Have you noticed that in supermarkets and pharmacies, "beauty" aisles are now being called "beauty and wellness"--and they have gadgets?

These formerly segmented markets are starting to merge closer and closer, and the entrepreneurs who are crossing them over each other are growing the fastest. The keyword "beauty" is one of the most-searched terms on the web, with almost four billion queries. There's plenty of opportunity, especially if you use technology in a smart way, to build a fast-growth global company that over half the population might use.

That brings me to Monday's news of L'Oréal USA's new funding stream for entrepreneurs building beauty-focused technology at $25,000 a pop, called the Women in Digital NEXT Generation Awards. They are intentionally looking at how technology is revolutionizing the beauty industry. Their interest spans across hard technology like skin scanners to digital interfaces and media platforms over to creating technically advanced retail experiences at beauty counters.

I ran into Gretchen Saegh-Fleming, CMO of L'Oréal, at CES and thought it was odd to see her investing so much time at the tech-focused event. She explained to me that L'Oréal was entering the A.I. world with a Facebook Messenger bot to produce services for its beauty brands, and partnering with start-up Automat Technologies to develop a series of beauty services that will soon launch through those Facebook Messenger services.

She's not alone. PepsiCo has a new fund with Stacy's Chips for food founders. Bumble just opened a fund with Serena Williams to invest in women led startups. In the beauty industry, 118 identified beauty companies received venture investments between 2012 and mid-2017. Of those, at least 63 companies--53 percent--had at least one female founder, with 50 of them serving as CEOs, according to FiveThirtyEight. There are programs for beauty founders to both receive funding and mentorship, like Seed Beauty and Sephoria's Accelerate.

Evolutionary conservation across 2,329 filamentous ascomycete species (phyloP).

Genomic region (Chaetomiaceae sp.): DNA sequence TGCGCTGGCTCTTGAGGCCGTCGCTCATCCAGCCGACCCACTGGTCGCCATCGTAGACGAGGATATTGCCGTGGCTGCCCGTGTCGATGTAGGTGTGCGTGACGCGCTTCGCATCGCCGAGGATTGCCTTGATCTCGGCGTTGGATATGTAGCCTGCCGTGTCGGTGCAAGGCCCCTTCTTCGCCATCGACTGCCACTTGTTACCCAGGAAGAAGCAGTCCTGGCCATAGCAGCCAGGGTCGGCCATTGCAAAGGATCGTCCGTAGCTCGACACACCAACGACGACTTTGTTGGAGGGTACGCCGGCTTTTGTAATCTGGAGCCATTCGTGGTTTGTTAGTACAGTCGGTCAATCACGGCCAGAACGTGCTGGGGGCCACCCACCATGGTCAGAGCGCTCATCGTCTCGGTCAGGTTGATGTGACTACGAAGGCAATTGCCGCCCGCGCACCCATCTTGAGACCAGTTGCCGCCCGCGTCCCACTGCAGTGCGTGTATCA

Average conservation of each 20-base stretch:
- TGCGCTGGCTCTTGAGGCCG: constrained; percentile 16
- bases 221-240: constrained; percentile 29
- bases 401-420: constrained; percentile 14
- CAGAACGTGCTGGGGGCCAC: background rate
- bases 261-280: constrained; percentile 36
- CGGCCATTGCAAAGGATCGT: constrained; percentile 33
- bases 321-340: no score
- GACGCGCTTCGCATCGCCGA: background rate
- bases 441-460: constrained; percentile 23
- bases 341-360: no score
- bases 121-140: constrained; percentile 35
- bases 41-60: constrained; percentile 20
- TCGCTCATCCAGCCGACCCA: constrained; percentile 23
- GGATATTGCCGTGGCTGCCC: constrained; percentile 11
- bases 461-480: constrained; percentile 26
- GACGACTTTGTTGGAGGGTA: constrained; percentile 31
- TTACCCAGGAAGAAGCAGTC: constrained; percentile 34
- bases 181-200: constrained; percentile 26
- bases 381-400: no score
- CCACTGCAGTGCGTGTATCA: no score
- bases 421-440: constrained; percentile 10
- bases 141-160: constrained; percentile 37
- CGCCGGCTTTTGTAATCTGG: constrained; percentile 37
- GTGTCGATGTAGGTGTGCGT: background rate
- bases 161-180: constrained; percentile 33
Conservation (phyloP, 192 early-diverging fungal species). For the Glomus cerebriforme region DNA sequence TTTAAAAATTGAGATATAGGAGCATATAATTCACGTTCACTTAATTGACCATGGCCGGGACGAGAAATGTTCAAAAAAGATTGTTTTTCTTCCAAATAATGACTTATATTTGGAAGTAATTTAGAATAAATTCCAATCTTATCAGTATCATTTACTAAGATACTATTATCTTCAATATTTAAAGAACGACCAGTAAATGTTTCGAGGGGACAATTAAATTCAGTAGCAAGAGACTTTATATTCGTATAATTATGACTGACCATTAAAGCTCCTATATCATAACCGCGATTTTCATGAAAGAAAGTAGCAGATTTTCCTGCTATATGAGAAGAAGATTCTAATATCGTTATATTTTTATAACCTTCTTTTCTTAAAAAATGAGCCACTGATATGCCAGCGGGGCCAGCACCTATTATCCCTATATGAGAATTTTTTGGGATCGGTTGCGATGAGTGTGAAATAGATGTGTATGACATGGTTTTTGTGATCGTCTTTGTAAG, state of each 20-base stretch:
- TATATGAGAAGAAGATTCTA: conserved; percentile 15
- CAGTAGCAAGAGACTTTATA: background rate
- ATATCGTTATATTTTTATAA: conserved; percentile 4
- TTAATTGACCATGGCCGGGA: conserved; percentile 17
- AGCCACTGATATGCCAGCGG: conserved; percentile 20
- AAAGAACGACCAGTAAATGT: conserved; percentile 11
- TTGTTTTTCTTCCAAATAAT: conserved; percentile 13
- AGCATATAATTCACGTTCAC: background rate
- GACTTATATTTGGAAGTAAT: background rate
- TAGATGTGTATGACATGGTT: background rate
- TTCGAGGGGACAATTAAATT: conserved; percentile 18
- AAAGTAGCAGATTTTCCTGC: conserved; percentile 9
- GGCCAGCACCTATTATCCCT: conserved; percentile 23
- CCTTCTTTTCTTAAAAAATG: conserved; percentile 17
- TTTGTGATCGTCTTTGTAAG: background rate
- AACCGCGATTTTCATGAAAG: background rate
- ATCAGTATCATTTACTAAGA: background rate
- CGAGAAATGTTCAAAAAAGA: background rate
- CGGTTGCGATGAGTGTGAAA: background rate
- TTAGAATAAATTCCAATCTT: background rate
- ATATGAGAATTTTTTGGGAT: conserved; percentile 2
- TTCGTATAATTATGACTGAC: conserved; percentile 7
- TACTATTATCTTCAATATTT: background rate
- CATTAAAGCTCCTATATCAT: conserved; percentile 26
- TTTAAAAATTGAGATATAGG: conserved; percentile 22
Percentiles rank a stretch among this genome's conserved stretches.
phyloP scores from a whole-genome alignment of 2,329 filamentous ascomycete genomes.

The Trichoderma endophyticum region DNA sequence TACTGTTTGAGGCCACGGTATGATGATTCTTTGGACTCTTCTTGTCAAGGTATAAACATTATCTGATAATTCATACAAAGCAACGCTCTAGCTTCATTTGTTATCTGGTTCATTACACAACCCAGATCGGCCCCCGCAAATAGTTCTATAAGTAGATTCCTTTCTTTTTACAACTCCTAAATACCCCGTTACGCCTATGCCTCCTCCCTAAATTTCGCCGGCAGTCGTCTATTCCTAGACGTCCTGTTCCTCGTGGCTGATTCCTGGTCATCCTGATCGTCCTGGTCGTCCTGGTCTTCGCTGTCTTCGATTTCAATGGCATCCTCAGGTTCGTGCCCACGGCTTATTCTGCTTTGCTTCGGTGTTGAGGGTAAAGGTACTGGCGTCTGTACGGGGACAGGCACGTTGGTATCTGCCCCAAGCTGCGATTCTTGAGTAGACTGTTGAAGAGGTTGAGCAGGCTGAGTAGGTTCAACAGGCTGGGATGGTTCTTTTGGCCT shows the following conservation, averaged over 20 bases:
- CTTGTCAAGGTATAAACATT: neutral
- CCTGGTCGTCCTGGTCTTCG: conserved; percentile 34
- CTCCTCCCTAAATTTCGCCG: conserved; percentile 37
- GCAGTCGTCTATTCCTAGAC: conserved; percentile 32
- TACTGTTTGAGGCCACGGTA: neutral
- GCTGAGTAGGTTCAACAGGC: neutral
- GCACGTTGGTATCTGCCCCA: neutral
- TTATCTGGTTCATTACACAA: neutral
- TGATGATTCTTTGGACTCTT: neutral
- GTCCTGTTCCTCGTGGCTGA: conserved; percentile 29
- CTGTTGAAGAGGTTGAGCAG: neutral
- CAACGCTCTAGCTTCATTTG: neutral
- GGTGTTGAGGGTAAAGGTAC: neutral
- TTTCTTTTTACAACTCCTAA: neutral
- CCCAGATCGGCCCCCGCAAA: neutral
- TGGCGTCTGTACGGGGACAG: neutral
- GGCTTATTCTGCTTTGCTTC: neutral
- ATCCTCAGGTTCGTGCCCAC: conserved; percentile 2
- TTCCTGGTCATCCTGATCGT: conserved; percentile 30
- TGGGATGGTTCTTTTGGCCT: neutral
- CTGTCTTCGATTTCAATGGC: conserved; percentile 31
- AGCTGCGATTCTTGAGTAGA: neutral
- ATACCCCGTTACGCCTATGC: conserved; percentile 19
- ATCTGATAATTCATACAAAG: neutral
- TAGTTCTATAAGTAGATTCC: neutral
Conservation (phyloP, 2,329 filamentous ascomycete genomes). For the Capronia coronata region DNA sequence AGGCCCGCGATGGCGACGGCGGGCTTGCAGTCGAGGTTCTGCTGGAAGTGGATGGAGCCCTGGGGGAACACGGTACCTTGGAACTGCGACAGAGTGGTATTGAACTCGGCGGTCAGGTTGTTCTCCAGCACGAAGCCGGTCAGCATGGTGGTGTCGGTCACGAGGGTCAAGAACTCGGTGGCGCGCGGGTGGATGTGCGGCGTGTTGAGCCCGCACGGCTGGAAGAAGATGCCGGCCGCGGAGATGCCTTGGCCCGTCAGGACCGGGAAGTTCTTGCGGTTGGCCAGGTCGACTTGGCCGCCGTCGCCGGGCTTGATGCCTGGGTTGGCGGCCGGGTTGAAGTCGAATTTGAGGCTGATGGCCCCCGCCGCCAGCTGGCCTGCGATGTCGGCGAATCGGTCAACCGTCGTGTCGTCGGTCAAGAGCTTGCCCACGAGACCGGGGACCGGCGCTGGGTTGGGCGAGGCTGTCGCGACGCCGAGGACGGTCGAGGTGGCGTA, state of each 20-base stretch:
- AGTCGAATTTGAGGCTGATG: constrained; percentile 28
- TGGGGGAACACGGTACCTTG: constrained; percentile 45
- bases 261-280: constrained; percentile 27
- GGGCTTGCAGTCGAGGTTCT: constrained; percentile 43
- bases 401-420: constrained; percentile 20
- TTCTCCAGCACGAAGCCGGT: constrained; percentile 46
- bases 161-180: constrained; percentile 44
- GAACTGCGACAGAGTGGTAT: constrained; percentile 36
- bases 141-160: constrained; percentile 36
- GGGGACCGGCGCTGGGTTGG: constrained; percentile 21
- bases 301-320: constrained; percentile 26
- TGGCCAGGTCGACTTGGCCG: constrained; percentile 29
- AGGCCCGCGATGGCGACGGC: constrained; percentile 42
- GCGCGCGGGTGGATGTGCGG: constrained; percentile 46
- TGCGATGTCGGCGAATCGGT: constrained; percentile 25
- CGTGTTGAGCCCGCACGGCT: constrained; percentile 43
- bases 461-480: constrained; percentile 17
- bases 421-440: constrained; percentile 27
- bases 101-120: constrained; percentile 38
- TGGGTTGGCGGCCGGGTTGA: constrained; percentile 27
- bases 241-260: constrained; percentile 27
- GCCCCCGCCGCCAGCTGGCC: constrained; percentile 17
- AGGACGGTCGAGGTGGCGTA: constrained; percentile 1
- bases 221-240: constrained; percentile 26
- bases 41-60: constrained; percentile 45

The beauty industry in the U.S. is at a cool $90 billion, according to Statista. Add the wellness market at $166 billion, and you're eclipsing $250 billion in market share. The transition to purchasing these products online has been fast, with 30 percent of purchases now being made through web and mobile. And new research from Accenture reveals that businesses in beauty that successfully apply A.I. could increase profitability by an average of 38 percent by 2035.

The people leading the trends behind those purchases are entrepreneurs. Some, like beauty bloggers Huda Kattan and Amber Fillerup Clark (who each have millions of followers), are using their technical chops to power their success. The hardware tech side has success stories, too: La Roche-Posay's My Skin Track pH and Wella Professionals' A.R.-enabled Smart Mirror are good examples on both partnership and acquisition.

When investors ask about which industries are growing through innovation, the beauty and wellness aisle is a place to take your shopping cart. Remember that the new Women in Digital NEXT Generation Awards are specifically seeking female founders who have the vision and discipline to transform the beauty industry. Why? Because, in my opinion, the next tech unicorn will be wearing lipstick.